That’s the speed work done and onto the next phase of training, getting in some long comfortable cruise miles.  Driving home from Smokies Sue mentioned that she was running the Borders Marathon the following weekend and there were still places available. I’ve never entered a marathon six days before the event before but it sounded loads more fun than the Billy-no-mates twenty miler I had planned, so on Monday I entered it. I wasn’t going to race it, just use it as a training run but with sticking on a race number I’d give it a bit of welly at the end and hopefully pick up the pace for the last six miles.  

Borders Marathon 8th March

Sue and I travelled down to Kelso in good timing for the 9.00am start, the course was twenty-three and a half laps on the safety track at Kelso Racecourse.  I quite enjoy running round and round, my introduction to laps was at Glenrothes 50km in 2001 with a mere fourteen to count, and since 2008 all my races that have had laps have been a minimum of twenty-four hours so it was a novelty to run a “wee” race on laps!  From the start I clicked into my ultra-cruise mode and keep a fine steady pace, it was lovely to have snippets of conversation with everyone, I probably had more blether with the fast guys and gals since they lapped me loads!

Although there was a table stocked with drinks and sweeties available every lap with great marshals handing them out I wore my bottle belt and carried a couple of gels I only had to stop once to swap my water bottle (technically I stopped twice, more about that in a minute) the loop looked flat but there was a bit of a slope to it that wasn’t very noticeable at the start but as the miles clocked up the wind picked up too, and flaming typical, the wind was in our faces on the up side of the loop!  My slowest mile was the twentieth one where I had a struggle getting my second gel in, it was an awfy thick one and needed a lot of water to sloosh it round my mouth but once it was down I did manage to pick up the pace and push on to the finish.  I’d gone round the final bend and was winding up for a strong finish with about fifty yards to go… SPLAT! My nose was an inch from the ground! How did that happen?  I was back up as quick as I went down.  When saving myself from a fall I’m an aficionado of the starfish technique, landing evenly on all points of contact, no serious damage done, apart from being a bit dusty and feeling like a proper muppet! I don’t think anyone saw me, well, maybe the girl sitting right where I hit the deck and all the lap counters!  (At bath time just found some wee bumps and scuffs on both my knees, elbows and hands, also my left hip and thigh.) Sue finished not long after me, a quality training run for her too, pleased with her pacing and reassuring herself of making the cut off for the Two Oceans, her first big race since ankle surgery.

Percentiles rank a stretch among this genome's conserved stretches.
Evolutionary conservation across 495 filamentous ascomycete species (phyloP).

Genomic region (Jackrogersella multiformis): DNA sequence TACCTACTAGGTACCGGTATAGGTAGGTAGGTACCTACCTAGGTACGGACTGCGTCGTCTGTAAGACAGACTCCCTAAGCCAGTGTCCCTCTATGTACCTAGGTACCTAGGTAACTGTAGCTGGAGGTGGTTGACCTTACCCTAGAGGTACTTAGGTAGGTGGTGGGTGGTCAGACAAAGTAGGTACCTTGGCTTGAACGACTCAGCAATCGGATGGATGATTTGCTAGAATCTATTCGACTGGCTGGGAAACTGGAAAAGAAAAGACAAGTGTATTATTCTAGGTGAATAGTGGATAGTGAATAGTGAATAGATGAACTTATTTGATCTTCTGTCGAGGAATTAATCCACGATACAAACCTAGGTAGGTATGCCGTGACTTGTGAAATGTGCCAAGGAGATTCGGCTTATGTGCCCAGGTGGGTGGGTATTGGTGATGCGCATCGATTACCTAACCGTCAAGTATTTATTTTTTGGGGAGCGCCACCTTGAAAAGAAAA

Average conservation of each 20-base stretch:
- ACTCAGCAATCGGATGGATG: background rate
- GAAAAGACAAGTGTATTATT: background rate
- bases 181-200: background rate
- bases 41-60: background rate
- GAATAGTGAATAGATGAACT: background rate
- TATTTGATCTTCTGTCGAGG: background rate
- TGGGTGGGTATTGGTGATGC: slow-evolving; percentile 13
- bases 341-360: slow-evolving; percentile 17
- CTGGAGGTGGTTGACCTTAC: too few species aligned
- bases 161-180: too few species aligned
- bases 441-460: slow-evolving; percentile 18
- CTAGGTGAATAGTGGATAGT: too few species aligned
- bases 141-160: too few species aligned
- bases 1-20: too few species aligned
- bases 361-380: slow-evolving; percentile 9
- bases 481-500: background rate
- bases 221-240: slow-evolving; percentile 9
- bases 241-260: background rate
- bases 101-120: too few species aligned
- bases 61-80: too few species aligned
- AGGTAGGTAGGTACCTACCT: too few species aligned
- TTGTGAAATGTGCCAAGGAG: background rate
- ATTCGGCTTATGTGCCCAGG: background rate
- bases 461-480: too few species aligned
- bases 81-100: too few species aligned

This was the second running of the Borders Marathon and I think it will grow; it’s a good accurately measured course with the possibility of a PB if the wind plays the game. I’ll happily do it again next year.

 Loch Katrine Marathon 22nd March

I was really looking forward to running this again, the scenery is stunning, the course challenging and the everyone involved friendly. With it being an out and back route you get to say hiya to all the runners. 

Just before the start we were honoured with a fly-past from a chevron of geese, I cringed as I looked up and I was glad not to get hit with “luck”!

After Audrey’s briefing we were off, I ran quite a few miles with Ellen and Amanda, lovely to have a catch up with them. 

I think I was around ten or eleven miles when the leaders were on their way back, last year I ran with my camera and I was doing the same again, I tried to get everyone’s photos but some were too blurry. (Loch Katrine photos) I was having a cracking run, really enjoying myself, I think with the memories of how hard last year was, this year I felt so strong in comparison.  Even Graveyard hill which climbs for over a mile at around the nineteenth mile couldn’t take the smile from my face, once up and over I did the same as at Kelso and pushed on to finish strong, (also glad I didn’t stop for a lie-down within spitting distance of finish!)  Surprisingly, considering the climbs, I was four minutes faster than the Borders Marathon two weeks earlier, and sixteen minutes faster than last year. Again proof that I’m back and my training is going well.